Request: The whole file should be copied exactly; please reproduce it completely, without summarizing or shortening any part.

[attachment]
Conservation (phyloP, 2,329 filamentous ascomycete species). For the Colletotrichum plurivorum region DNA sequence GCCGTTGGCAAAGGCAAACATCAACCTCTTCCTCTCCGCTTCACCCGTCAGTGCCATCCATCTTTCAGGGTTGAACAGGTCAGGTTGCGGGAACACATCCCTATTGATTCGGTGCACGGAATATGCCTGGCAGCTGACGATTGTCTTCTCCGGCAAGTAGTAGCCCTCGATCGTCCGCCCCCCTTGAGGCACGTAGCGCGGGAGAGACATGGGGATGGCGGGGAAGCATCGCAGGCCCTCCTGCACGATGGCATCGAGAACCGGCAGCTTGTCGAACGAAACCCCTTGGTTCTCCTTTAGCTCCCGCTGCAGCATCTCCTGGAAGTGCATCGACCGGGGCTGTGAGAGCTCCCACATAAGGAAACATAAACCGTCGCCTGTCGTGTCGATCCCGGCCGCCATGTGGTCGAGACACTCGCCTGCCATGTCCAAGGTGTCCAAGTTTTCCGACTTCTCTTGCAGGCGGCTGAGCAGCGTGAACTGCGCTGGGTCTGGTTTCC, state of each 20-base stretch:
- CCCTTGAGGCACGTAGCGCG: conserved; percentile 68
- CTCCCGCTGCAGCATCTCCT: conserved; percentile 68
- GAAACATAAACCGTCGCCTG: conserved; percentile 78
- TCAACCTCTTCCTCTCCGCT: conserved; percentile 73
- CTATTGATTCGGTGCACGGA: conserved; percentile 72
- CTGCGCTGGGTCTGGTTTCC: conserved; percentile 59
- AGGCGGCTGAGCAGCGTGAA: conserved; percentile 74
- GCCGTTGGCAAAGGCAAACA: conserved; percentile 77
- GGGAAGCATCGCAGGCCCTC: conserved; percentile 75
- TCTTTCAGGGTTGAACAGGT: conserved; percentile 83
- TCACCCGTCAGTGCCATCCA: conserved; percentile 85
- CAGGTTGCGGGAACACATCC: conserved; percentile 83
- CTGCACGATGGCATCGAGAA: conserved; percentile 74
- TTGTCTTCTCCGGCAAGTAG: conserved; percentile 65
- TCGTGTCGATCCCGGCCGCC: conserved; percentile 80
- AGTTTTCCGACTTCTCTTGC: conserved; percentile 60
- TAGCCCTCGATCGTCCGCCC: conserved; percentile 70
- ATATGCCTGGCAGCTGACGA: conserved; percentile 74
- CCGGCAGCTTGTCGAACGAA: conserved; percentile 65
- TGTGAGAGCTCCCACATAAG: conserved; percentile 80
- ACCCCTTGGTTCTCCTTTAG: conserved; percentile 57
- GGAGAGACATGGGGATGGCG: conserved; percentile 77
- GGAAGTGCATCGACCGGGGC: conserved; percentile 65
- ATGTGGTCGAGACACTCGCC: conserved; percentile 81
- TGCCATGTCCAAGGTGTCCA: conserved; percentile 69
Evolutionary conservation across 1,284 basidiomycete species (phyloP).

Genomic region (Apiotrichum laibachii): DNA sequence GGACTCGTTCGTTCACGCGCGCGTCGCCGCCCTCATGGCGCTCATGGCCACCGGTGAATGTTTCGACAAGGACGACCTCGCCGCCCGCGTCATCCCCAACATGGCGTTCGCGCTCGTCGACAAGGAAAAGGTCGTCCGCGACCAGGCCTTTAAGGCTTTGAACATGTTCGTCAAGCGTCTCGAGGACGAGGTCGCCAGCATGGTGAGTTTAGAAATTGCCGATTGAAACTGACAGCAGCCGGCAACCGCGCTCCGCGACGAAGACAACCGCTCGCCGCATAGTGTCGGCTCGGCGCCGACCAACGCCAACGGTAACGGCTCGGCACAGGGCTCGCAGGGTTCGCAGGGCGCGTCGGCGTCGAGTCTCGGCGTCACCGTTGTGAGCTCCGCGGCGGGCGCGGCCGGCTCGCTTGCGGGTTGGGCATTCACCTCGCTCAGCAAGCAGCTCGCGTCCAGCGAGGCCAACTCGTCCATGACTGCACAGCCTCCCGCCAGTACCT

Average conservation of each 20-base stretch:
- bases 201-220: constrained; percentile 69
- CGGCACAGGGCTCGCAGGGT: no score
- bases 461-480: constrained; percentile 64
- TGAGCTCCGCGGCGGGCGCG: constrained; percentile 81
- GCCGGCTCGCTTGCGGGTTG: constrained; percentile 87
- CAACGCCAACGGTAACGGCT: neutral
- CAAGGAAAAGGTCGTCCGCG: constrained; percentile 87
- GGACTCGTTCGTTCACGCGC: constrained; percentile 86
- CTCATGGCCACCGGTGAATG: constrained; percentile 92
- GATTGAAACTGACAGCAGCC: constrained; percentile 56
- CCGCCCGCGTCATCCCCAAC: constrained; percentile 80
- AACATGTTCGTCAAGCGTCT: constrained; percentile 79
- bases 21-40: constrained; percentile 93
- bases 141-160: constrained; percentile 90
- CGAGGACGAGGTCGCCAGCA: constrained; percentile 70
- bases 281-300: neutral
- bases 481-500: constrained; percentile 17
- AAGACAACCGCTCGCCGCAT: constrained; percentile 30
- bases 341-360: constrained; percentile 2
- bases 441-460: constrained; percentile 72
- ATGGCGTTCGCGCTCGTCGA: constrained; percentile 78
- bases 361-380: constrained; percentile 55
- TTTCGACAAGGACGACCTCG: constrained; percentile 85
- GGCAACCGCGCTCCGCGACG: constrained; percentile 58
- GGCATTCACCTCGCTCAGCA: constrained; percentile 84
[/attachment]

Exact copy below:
Conservation (phyloP, 2,329 filamentous ascomycete species). For the Colletotrichum plurivorum region DNA sequence GCCGTTGGCAAAGGCAAACATCAACCTCTTCCTCTCCGCTTCACCCGTCAGTGCCATCCATCTTTCAGGGTTGAACAGGTCAGGTTGCGGGAACACATCCCTATTGATTCGGTGCACGGAATATGCCTGGCAGCTGACGATTGTCTTCTCCGGCAAGTAGTAGCCCTCGATCGTCCGCCCCCCTTGAGGCACGTAGCGCGGGAGAGACATGGGGATGGCGGGGAAGCATCGCAGGCCCTCCTGCACGATGGCATCGAGAACCGGCAGCTTGTCGAACGAAACCCCTTGGTTCTCCTTTAGCTCCCGCTGCAGCATCTCCTGGAAGTGCATCGACCGGGGCTGTGAGAGCTCCCACATAAGGAAACATAAACCGTCGCCTGTCGTGTCGATCCCGGCCGCCATGTGGTCGAGACACTCGCCTGCCATGTCCAAGGTGTCCAAGTTTTCCGACTTCTCTTGCAGGCGGCTGAGCAGCGTGAACTGCGCTGGGTCTGGTTTCC, state of each 20-base stretch:
- CCCTTGAGGCACGTAGCGCG: conserved; percentile 68
- CTCCCGCTGCAGCATCTCCT: conserved; percentile 68
- GAAACATAAACCGTCGCCTG: conserved; percentile 78
- TCAACCTCTTCCTCTCCGCT: conserved; percentile 73
- CTATTGATTCGGTGCACGGA: conserved; percentile 72
- CTGCGCTGGGTCTGGTTTCC: conserved; percentile 59
- AGGCGGCTGAGCAGCGTGAA: conserved; percentile 74
- GCCGTTGGCAAAGGCAAACA: conserved; percentile 77
- GGGAAGCATCGCAGGCCCTC: conserved; percentile 75
- TCTTTCAGGGTTGAACAGGT: conserved; percentile 83
- TCACCCGTCAGTGCCATCCA: conserved; percentile 85
- CAGGTTGCGGGAACACATCC: conserved; percentile 83
- CTGCACGATGGCATCGAGAA: conserved; percentile 74
- TTGTCTTCTCCGGCAAGTAG: conserved; percentile 65
- TCGTGTCGATCCCGGCCGCC: conserved; percentile 80
- AGTTTTCCGACTTCTCTTGC: conserved; percentile 60
- TAGCCCTCGATCGTCCGCCC: conserved; percentile 70
- ATATGCCTGGCAGCTGACGA: conserved; percentile 74
- CCGGCAGCTTGTCGAACGAA: conserved; percentile 65
- TGTGAGAGCTCCCACATAAG: conserved; percentile 80
- ACCCCTTGGTTCTCCTTTAG: conserved; percentile 57
- GGAGAGACATGGGGATGGCG: conserved; percentile 77
- GGAAGTGCATCGACCGGGGC: conserved; percentile 65
- ATGTGGTCGAGACACTCGCC: conserved; percentile 81
- TGCCATGTCCAAGGTGTCCA: conserved; percentile 69
Evolutionary conservation across 1,284 basidiomycete species (phyloP).

Genomic region (Apiotrichum laibachii): DNA sequence GGACTCGTTCGTTCACGCGCGCGTCGCCGCCCTCATGGCGCTCATGGCCACCGGTGAATGTTTCGACAAGGACGACCTCGCCGCCCGCGTCATCCCCAACATGGCGTTCGCGCTCGTCGACAAGGAAAAGGTCGTCCGCGACCAGGCCTTTAAGGCTTTGAACATGTTCGTCAAGCGTCTCGAGGACGAGGTCGCCAGCATGGTGAGTTTAGAAATTGCCGATTGAAACTGACAGCAGCCGGCAACCGCGCTCCGCGACGAAGACAACCGCTCGCCGCATAGTGTCGGCTCGGCGCCGACCAACGCCAACGGTAACGGCTCGGCACAGGGCTCGCAGGGTTCGCAGGGCGCGTCGGCGTCGAGTCTCGGCGTCACCGTTGTGAGCTCCGCGGCGGGCGCGGCCGGCTCGCTTGCGGGTTGGGCATTCACCTCGCTCAGCAAGCAGCTCGCGTCCAGCGAGGCCAACTCGTCCATGACTGCACAGCCTCCCGCCAGTACCT

Average conservation of each 20-base stretch:
- bases 201-220: constrained; percentile 69
- CGGCACAGGGCTCGCAGGGT: no score
- bases 461-480: constrained; percentile 64
- TGAGCTCCGCGGCGGGCGCG: constrained; percentile 81
- GCCGGCTCGCTTGCGGGTTG: constrained; percentile 87
- CAACGCCAACGGTAACGGCT: neutral
- CAAGGAAAAGGTCGTCCGCG: constrained; percentile 87
- GGACTCGTTCGTTCACGCGC: constrained; percentile 86
- CTCATGGCCACCGGTGAATG: constrained; percentile 92
- GATTGAAACTGACAGCAGCC: constrained; percentile 56
- CCGCCCGCGTCATCCCCAAC: constrained; percentile 80
- AACATGTTCGTCAAGCGTCT: constrained; percentile 79
- bases 21-40: constrained; percentile 93
- bases 141-160: constrained; percentile 90
- CGAGGACGAGGTCGCCAGCA: constrained; percentile 70
- bases 281-300: neutral
- bases 481-500: constrained; percentile 17
- AAGACAACCGCTCGCCGCAT: constrained; percentile 30
- bases 341-360: constrained; percentile 2
- bases 441-460: constrained; percentile 72
- ATGGCGTTCGCGCTCGTCGA: constrained; percentile 78
- bases 361-380: constrained; percentile 55
- TTTCGACAAGGACGACCTCG: constrained; percentile 85
- GGCAACCGCGCTCCGCGACG: constrained; percentile 58
- GGCATTCACCTCGCTCAGCA: constrained; percentile 84